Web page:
Cat parasite Toxoplasma linked to Cancer, Alzheimer’s and Parkinson’s disease

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Toxoplasma parasite. Image courtesy: Ke Hu and John Murray/ Wikimedia

One-third of humans are infected lifelong with the brain-dwelling, protozoan parasite Toxoplasma gondii. This parasite completes one stage of its life-cycle in cats and spreads to humans from cat faeces. It is also transmitted from mother to child during pregnancy if the mother is infected (congenital toxoplasmosis) or via undercooked meat.

While the infection is asymptomatic in most humans, it can cause severe problems in those who have compromised immune systems.

The parasitic infection is also associated with abnormal behaviors in infected rats, causing aberrations in their olfactory sense, so much so, that the rodents’ fear of cats is removed.

Interestingly, the Toxoplasma parasite has also been correlated with behavioral impairment and neurological disorders in humans. However, it was difficult to reach a consensus from correlation and epidemiological studies, due to lack of direct evidence of molecular mechanisms.

Now, a study published in the open access journal Scientific Reports shows that the parasite modulates pathways related to epilepsy, Parkinson’s, Alzheimer’s disease and also cancer.

Researchers from 16 institutions across the U.S., Canada, England, Scotland, and Australia analyzed genetic data from a unique cohort of infected individuals, to identify susceptibility genes to pathogenic infections, and brain-disease associated markers.

In addition, transcriptomic and proteomic data from cell culture studies was analyzed to study the effect of Toxoplasma infections at the molecular level.

The data was finally mined to study host and parasite interactions. A systems biology approach was adopted to associate neural protein network perturbations with parasitic molecules. The results demonstrated that the Toxoplasma parasite modulates a number of regulatory proteins that are associated with neurological diseases. The study also showed largest perturbations of cancer-related protein networks.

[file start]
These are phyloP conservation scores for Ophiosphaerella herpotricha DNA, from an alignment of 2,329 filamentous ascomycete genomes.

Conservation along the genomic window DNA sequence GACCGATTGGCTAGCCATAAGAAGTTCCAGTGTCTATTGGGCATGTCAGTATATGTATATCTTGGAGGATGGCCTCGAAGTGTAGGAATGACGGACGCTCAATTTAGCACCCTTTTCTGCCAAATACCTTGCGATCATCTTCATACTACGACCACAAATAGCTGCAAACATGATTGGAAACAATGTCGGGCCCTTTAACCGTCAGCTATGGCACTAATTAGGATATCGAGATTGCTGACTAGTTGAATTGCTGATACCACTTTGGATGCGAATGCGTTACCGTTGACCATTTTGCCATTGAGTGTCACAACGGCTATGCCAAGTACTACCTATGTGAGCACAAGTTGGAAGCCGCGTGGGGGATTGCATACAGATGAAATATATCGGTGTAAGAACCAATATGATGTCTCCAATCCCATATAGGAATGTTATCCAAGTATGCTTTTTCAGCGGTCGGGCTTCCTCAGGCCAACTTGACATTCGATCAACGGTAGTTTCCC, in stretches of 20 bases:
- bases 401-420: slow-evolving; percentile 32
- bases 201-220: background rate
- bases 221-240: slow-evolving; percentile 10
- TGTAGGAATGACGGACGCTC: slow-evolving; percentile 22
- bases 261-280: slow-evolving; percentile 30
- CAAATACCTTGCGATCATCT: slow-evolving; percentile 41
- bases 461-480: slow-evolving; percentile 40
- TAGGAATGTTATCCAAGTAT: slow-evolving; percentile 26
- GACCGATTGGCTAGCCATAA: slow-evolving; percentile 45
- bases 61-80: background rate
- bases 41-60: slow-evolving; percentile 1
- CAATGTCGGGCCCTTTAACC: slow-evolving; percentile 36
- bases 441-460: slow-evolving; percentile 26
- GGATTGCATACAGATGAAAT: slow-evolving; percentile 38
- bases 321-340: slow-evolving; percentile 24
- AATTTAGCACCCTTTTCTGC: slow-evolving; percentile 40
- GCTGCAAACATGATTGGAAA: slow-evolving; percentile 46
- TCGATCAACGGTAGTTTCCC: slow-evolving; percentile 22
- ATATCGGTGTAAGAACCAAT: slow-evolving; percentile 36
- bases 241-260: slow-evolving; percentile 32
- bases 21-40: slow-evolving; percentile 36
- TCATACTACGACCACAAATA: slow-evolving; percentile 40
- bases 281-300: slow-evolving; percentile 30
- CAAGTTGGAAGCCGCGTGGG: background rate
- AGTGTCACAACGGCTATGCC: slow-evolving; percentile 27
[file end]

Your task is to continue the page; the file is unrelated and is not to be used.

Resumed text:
“This study is a paradigm shifter,” says study co-author Dr. Dennis Steindler, a neuroscientist and aging expert at Tufts University.

“We now have to insert infectious disease into the equation of neurodegenerative diseases, epilepsy and neural cancers.”

While this is troubling, further analysis and research are required to study various aspects of how a parasitic infection perturbs specific host signaling pathways. Specifically, the parasite in itself may not cause neurological disorders but influences pre-existing conditions to affect the final disease prognosis.

“As a number of proteins and networks are involved, the prognosis may be affected by other factors such as- “pregnancy, stress, other infections, and a deficient microbiome,” said lead author Dr. Rima McLeod, medical director of the Toxoplasmosis Center at the University of Chicago.

The researchers collected and analyzed data from the National Collaborative Chicago-Based Congenital Toxoplasmosis Study, which has studied and treated 246 people with congenital toxoplasmosis since 1981.

The results showed that fragments of microRNA and proteins found in children with severe toxoplasmosis matched up with biomarkers found in patients with a range of neurodegenerative conditions, including Alzheimer’s and Parkinson’s.

The study provides a comprehensive and integrated model of development of brain diseases from toxoplasmosis. It also highlights the necessity of considering parasitic and other pathogenic infections as important factors in the prognosis of complex multifactorial diseases, such as neurological disorders and cancer.

The challenge will be to design relevant treatments and prevention strategies.

“We have to translate aspects of this study into preventive treatments that include everything from drugs to diet to lifestyle, in order to delay disease onset and progression,” concluded Dr. Steindler.

The study may be accessed here.